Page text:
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Posted on February 23 at 8:54 p.m.
As a Harding parent, I am saddened to see Sally leave. She has done amazing things for the Harding community. I do not resent her decision, and would hope that those who view her decision with criticism would remain respectful. The programs and vision she has brought will have long-lasting effects - International Baccalaureate, a UCSB Partnership, Zero-Waste and In-House kitchen, Westside THRIVE, and the list goes on. I know my children will miss her, and one of mine recently said "She is the best principal I ever could have." Blessings on the new hire, as that person has a challenge, a worthwhile and wonderful one, but a challenge nonetheless. Thank you Sally!
On Sally Kingston Leaves Harding
Posted on June 4 at 9:13 p.m.
As a parent of a Harding student, I can say that the article greatly saddened me. There are a range of levels of academic achievement in any classroom, all across the schools of our city. The best teachers are able to differentiate their instruction to meet the needs of each student, each ability level, which is exactly what I see happening on a daily basis at Harding.
My son is learning, growing, and accomplishing much as a Harding student, and has peers who are doing the same. Are all the "above grade level" students from the same demographic? No. What a bonus. Other bonuses: we walk to school, we interact with our neighbors, we support a school on the move, the first zero-waste campus in the state, a school qualifying for an internationally acclaimed curriculum program, the International Baccaulareate. Our son receives art education, music education, science instruction in the science lab, PE from a credentialed PE teacher, technology is integrated into his learning, food is cooked and served on campus with local produce. We are happy.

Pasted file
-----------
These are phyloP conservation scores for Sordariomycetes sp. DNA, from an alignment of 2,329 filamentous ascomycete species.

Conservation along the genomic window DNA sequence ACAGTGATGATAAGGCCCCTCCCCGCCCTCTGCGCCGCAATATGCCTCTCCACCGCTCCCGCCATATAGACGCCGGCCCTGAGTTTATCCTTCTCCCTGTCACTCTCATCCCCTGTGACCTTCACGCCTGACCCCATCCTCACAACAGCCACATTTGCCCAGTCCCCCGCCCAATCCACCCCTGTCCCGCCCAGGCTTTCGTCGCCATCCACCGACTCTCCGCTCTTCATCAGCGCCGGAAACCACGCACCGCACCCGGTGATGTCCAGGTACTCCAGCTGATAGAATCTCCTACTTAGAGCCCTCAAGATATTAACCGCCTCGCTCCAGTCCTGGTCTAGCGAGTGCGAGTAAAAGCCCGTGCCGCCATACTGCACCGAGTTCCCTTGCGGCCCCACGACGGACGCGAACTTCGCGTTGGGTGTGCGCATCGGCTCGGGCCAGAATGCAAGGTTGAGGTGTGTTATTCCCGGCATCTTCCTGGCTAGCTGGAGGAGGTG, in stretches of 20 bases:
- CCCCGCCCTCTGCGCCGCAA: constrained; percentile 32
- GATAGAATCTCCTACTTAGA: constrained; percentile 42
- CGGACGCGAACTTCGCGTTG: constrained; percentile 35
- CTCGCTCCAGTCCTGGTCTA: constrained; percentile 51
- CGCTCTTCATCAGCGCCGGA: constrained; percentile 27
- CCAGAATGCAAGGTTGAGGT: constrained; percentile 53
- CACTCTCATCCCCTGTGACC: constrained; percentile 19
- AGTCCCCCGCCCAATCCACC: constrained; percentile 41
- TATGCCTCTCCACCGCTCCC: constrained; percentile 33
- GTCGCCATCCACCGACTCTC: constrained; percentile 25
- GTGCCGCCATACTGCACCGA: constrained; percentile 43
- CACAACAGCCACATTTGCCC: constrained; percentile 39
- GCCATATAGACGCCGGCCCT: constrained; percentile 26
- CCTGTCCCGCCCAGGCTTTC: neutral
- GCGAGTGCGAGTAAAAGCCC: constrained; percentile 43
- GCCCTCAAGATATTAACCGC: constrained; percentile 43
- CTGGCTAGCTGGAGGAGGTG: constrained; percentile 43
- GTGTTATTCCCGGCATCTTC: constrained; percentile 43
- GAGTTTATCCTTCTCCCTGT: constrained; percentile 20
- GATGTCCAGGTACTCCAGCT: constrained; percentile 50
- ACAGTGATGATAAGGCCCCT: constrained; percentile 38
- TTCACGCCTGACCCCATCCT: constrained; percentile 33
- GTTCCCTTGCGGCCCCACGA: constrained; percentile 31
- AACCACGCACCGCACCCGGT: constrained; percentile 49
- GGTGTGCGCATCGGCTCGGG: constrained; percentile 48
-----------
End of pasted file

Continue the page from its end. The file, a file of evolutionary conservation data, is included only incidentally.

Sally Kingston is a strong leader. Seems to me the leaders who make tough decisions are often targets of criticism. She has the credentials and experience to make many critical decisions on her own for the school, yet she consults many (UCSB's Gevirtz Grad School of Education, parents, site council, Harding School Foundation Board, other principal mentors, district officials). Differences of opinion on the decisions made should be discussed, but inflammatory language and unsupported personal accusations from anonymous employees seem like irresponsible reporting.
As a parent and former educator, I have hope that our community will rise above the test scores and hearsay and support our local neighborhood schools. Harding continues to be worthy of our family's support.
On Mission Impossible?